Axelrod: GOP's gas price talk is "snake oil"
(CBS News) The president's top campaign adviser, David Axelrod, charged Republican presidential candidates and Republicans in Congress with making false promises about how to reduce the cost of gas.
On CBS News' "Face the Nation," Axelrod specifically attacked Republican presidential front-runner Mitt Romney for saying he would fire three cabinet officials charged with energy production: Energy Secretary Steven Chu, Environmental Protection Agency head Lisa Jackson, and Interior Secretary Ken Salazar.
Axelrod said Romney is making false promises to voters. "Mr. Romney will pander, and the poor American consumer will be left in the same position," he told host Bob Schieffer. "So we need to keep going forward with an 'all of the above' strategy on energy."
Axelrod also criticized "the notion that we can simply drill our way out of this" by attacking Republican presidential candidate Newt Gingrich's claim that his plan would reduce gas prices to $2.50 cents per gallon. "That's not oil talk, but snake oil talk," Axelrod said.
Axelrod said the president's "all of the above" strategy includes increased production (including from renewable sources) and decreased consumption.
"If we don't do all of those things we're going to be right back here again every election season," Axelrod told Schieffer.
Schieffer questioned Axelrod if the president is doing his own pandering. He asked Axelrod about campaign speeches in 2008 made by then-candidate Barack Obama where he blamed President Bush for gas that cost "two-and-a-half times what it cost when George Bush took office."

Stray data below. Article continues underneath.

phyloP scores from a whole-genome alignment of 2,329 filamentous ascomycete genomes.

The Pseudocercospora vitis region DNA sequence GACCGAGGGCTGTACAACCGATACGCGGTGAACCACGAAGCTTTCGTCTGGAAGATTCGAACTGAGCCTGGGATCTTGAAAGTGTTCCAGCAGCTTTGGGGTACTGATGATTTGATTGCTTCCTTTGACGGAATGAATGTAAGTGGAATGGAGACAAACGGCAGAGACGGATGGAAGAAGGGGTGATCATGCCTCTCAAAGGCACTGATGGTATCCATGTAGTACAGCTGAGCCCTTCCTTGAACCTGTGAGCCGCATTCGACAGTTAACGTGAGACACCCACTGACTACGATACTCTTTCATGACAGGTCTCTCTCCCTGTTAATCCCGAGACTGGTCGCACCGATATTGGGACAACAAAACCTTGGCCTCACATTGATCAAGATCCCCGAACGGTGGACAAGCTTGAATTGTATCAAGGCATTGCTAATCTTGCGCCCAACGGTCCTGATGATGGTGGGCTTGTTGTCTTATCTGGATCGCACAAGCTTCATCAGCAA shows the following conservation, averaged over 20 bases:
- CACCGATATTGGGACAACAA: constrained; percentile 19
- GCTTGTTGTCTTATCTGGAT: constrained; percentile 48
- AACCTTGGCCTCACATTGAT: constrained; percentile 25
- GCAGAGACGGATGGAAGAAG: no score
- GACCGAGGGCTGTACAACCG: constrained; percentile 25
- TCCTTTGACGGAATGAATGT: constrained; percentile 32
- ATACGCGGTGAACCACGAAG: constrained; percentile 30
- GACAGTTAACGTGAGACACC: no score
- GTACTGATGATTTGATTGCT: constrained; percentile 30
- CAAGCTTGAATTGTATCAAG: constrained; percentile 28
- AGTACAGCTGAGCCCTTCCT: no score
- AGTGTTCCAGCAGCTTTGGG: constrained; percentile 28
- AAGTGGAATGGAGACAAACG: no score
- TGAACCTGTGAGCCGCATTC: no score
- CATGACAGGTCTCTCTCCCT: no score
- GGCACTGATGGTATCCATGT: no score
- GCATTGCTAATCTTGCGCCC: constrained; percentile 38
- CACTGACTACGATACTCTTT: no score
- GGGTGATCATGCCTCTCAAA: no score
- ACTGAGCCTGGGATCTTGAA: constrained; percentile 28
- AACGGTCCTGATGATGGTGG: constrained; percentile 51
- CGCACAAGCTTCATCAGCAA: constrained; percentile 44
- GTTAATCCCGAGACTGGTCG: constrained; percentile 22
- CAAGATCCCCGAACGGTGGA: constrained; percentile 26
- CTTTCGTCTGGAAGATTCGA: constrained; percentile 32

Axelrod said the president has taken action to lower gas prices by increasing oil production, raising fuel efficiency standards and increasing renewable energy production.
When Schieffer asked about the president's decision to halt the construction of the XL Keystone pipeline from the Tar Sands in Canada to refineries in the Gulf Coast and whether he thought it was a mistake, Axelrod blamed the Republicans in Congress for playing politics. He pointed to the House GOP's passing a measure that would have forced the president to speed up approval of the pipeline.
"What they did was force a premature decision on this," Axelrod said. "The State Department said they needed more time to evaluate the project and all of its implications" for the land and the environment, such as water aquifers in Nebraska.
"The Congress wanted to force a decision for political reasons; they did," Axelrod said. "Not having the time to make a proper decision, [the administration] had to decline this proposal. If it's resubmitted it will be considered again, hopefully in the the time frame that is appropriate.
"But understand this president has approved dozens of pipelines," Axelrod added. "He certainly is not hostile to transporting oil, but we have to do it in the appropriate way and protect the public safety in doing it.
"It may have been a mistake for the Republicans to force the decision so quickly -that I agree with," Axelrod offered. "But that's their decision to explain. Not ours."
Also on "Face the Nation," head of the Republican National Committee, Reince Priebus, said he "chuckled" when he heard Axelrod's statement.
Priebus said "the Republicans have been in favor of this Keystone pipeline," which he said would create 20,000 jobs, a figure that has been widely disputed. "It wouldn't be the whole deal [to lowering gas prices]. But it's a step closer."
Priebus said the president is not doing all the things necessary to reduce the cost of oil.
"We're sitting on a wealth of energy to get us to a place where we don't have $4 and $5 gas. This president isn't there. He's talking out of both sides of his mouth."
- Leigh Ann Caldwell
Leigh Ann Caldwell is a political reporter for CBSNews.com.Follow on Twitter »
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